McHugh J, whereby interpretation based on context is seen by Kirby J as the touchstone of modern constitutional and statutory interpretation.29 Such a notion is inherent in common law30, and derogation from such established principles has, therefore, led to Al-Kateb being authority for the proposition that "context necessarily - 6 - impinges on constitutional interpretation"31. The resultant judicial indifference to contextual considerations not only means that Australia is isolating itself from the rest of the developed world,32 but Australian citizens are also being denied the protection of internationally recognised rights. Conclusion The majority decision in Al-Kateb represents a radical shift in the legal-constitutional framework.33 The legitimacy of the Executive's curtailment of common law rights protection, combined with strict positivist constitutional interpretation, has resulted in a case authority devoid of valuable sources of fundamental principles. As Boyle claims, "due to the flawed majority decision, the slim majority and the questionable political climate, Al-Kateb is a decision that should remain the subject of caution"34. - 7 - List of References 1. Articles / Books / Reports J Allan, "'Do The Right Thing' Judging? The High Court of Australia in Al-Kateb" (2005) ...read more.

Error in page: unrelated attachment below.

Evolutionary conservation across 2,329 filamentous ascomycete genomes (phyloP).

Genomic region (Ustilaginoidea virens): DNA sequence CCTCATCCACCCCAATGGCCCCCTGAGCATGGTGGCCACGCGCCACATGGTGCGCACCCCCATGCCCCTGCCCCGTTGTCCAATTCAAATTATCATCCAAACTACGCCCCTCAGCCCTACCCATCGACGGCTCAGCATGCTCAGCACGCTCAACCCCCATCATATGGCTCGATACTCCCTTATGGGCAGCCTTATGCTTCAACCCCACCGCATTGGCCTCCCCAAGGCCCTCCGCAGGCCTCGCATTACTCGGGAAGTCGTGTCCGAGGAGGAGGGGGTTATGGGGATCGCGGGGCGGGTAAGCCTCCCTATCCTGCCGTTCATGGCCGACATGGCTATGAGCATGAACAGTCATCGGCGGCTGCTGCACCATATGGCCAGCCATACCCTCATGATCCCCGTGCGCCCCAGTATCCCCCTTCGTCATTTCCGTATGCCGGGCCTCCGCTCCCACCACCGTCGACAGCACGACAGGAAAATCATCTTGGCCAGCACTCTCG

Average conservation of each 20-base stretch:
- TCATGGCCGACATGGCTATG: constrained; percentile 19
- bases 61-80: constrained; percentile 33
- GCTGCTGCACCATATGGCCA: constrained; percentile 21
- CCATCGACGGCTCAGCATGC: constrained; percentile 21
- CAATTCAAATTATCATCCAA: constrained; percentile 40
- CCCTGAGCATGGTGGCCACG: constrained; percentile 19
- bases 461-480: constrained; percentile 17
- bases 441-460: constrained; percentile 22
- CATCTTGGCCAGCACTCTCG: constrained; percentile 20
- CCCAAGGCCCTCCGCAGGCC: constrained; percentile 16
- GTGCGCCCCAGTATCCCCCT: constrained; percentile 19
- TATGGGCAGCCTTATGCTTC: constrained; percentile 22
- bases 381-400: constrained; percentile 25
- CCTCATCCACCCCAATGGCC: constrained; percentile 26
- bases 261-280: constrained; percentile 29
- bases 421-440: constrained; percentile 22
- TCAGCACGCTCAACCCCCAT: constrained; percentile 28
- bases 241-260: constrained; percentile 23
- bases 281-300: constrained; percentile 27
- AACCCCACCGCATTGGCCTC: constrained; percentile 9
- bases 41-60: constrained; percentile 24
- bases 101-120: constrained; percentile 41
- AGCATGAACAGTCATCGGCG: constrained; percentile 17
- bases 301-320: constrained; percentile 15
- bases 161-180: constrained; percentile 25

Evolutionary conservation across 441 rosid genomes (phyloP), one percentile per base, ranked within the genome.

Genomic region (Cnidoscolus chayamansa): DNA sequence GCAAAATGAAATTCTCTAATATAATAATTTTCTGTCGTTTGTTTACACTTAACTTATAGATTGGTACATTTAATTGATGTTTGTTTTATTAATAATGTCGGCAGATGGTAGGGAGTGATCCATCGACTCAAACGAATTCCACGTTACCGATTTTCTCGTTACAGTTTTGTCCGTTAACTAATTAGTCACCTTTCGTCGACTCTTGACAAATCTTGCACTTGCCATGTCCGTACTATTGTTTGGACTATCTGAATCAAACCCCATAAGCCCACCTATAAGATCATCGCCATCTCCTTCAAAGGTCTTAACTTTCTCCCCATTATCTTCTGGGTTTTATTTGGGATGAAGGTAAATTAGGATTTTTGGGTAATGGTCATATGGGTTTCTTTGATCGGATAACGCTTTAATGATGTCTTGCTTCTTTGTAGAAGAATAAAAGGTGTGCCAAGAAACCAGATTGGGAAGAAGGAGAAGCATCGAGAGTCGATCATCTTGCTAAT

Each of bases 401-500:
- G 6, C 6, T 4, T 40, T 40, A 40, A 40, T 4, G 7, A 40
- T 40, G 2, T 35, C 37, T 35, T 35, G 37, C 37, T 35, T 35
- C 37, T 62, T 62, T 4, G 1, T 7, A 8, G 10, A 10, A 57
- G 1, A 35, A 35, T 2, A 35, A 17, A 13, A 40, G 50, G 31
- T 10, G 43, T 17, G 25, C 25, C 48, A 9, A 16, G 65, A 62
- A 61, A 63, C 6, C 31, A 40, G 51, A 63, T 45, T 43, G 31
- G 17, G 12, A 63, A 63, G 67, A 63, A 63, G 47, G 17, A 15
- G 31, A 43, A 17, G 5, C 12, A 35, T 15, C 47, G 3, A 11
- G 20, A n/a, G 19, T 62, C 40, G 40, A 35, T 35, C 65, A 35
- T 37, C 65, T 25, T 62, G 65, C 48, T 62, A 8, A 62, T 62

Conclusion

22 Chu Kheng Lim v Minister for Immigration, above n 20, per Brennan, Deane, and Dawson JJ at 33. 23 Chu Kheng Lim v Minister for Immigration, above n 20, per McHugh J at 65-66. 24 Head, above n 17, 154. 25 Curtin, above n 6, 368. 26 Curtin, above n 6, 368. See also the comments of Boyle, above n 11, 122-123. 27 Al-Kateb v Godwin, above n 1, per Gummow J at [137]. 28 See Al-Kateb v Godwin, above n 1, per McHugh J at [61] - [72]. 29 See Al-Kateb v Godwin, above n 1, per Kirby J at [175]. See also M Kirby, "Liberty, Terrorism and the Courts" (2005) 9 University of Western Sydney Law Review, 31. 30 See K&S Lake City Freighters Pty Ltd v Gordon & Gotch Ltd (1985) 157 CLR 309 per Mason J at 309, and CIC Insurance Ltd v Bankstown Football Club (1997) 187 CLR 384 per Brennan CJ, Dawson, Toohey and Gummow JJ. 31 New South Wales v The Commonwealth [2006] HCA 52 per Gleeson CJ, Gummow, Hayne, Heydon and Crennan JJ at [442]. 32 D Malcolm, "A Human Rights Act for Australia" (2006) 8 University of Notre Dame Australia Law Review, 19. 33 Head, above n 17, 164. 34 Boyle, above n 11, 126. ?? ?? ?? ?? ...read more.